Talking About Sexual Immorality

St. Gregory Palamas in his homily to the people of Thessaloniki on the day of  Pentecost ends with a warning.  It seems the “Barbarian” Serbian army was threatening the city of Thessaloniki at the time, and according to St. Gregory, deliverance from God would come only if the people repented.  The people were to repent particularly from four sins that St. Gregory names: fornication, adultery, effeminate homosexuality and aggressive homosexuality (the last two Greek terms have no exact translation into English, but refer to two contexts in which one might engage in homosexual immorality, much as the first two terms refer to two contexts in which one might engage in heterosexual immorality.)

Two things in this warning seem significant to me for the Church in North America today. The first is that St. Gregory makes no significant distinction between homosexual and heterosexual immorality. One is not more heinous than the other. One is not more “natural” than the other–at least not for a Christian. For the Christian, what is according to nature is not determined by biology–as though it were our likeness to horses that determined what natural behaviour is for us.  For the Christian, what is according to nature is determined by the image of God, Jesus Christ, the very image in which we were created, the very image to which we are being restored.  To deviate from this image is to be unnatural.

In ancient Greek culture homosexuality did not carry the cultural taboo that has developed in North America over the last couple of  hundred years.  For St. Gregory, there was no cultural reason why he could not group together these four types of sexual immorality.  Even in the context of a sermon on the day of Pentecost, St. Gregory could publicly exhort the people of Thessaloniki to repent of these specific forms of immorality.  It was not in the closet–or if it was, St. Gregory didn’t allow it to stay there.  He publicly urged his people to repent of sexual sin.  Without self-righteousness and without arrogance, with no grandstanding and with humble compassion, St. Gregory did not allow sexual immorality to remain hidden or unnamed.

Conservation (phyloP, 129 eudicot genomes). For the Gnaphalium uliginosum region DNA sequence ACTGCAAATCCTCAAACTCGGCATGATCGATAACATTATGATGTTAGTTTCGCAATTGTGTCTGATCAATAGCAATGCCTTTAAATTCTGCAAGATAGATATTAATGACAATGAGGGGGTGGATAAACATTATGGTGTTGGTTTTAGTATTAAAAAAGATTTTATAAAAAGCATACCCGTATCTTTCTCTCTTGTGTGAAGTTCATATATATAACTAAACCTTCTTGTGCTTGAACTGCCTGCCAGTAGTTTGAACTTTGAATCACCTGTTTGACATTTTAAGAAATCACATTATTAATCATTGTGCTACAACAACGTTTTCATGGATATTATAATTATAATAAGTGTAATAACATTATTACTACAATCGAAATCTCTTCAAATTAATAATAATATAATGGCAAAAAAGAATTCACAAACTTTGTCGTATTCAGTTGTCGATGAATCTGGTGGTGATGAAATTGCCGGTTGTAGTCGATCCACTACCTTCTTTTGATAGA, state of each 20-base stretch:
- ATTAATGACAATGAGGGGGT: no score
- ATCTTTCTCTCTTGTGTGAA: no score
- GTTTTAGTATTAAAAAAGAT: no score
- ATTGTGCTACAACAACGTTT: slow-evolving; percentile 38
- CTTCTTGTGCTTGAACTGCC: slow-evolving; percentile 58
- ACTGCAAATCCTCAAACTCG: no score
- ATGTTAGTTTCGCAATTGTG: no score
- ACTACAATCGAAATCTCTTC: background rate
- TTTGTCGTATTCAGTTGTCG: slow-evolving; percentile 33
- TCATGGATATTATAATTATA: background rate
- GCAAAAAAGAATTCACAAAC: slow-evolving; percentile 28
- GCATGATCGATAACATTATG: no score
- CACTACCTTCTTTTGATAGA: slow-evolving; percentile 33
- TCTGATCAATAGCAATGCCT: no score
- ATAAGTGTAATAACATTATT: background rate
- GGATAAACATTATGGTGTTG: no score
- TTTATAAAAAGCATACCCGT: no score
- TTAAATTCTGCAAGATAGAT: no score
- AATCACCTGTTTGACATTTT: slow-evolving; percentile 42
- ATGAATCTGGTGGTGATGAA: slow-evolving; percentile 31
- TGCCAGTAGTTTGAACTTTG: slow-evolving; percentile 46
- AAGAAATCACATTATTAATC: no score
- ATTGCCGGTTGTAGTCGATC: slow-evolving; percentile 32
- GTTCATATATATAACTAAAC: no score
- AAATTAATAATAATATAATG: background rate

The second aspect of this warning that strikes me as significant is that St. Gregory ties the repentance from sexual immorality to deliverance from Barbarian invasion.

More than a few times, I have heard from a young man or woman in confession regarding their sexual behaviour, “It’s not a big deal.”  It seems we have been almost completely deluded by our culture, by our media rubbing our face in it all the time, by our technology enabling us to manage unpleasant biological consequences.  We have forgotten the image of God.  We have forgotten the God who loves His bride faithfully.  We have forgotten, it seems, whose children we are, whose image we are to grow into.

Perhaps it is the job of the Barbarians, the terrorists, the atheists and the like to remind us that our behaviour actually is a big deal.

There are many kinds of martyrdom. Perhaps the martyrdom (the witness for Christ) of our time and culture is not to shed our blood publicly.  Perhaps the martyrdom of our time is to endure for Christ’s sake in chastity and faithfulness, even when everyone else, it seems, doesn’t.

The suffering one endures to control his passions is just as real as the suffering endured in the Roman arena. To be torn by wild beasts is preferable, it may seem sometimes, to the lonely enduring for Christ’s sake of burning desire. It is martyrdom, only not before the crowds of jeering pagans, but before the crowds of heaven encouraging us to bear suffering for Christ’s sake, encouraging us not to deny Him in the midst of our personal tribulation.

And what of the Barbarians at the gate?  God is not mocked.  What is hidden will be revealed.  However, my job (and the job of every Christian) is not to reveal what others may have hidden in darkness.  The wheat and the tares are already growing in God’s field, we cannot separate them.  Our job is to bring light to our own darkness.  I only can repent.  Only the goodness of God, according to St. Paul’s letter to the Romans, can lead others to repentance.  May God grant us such goodness.

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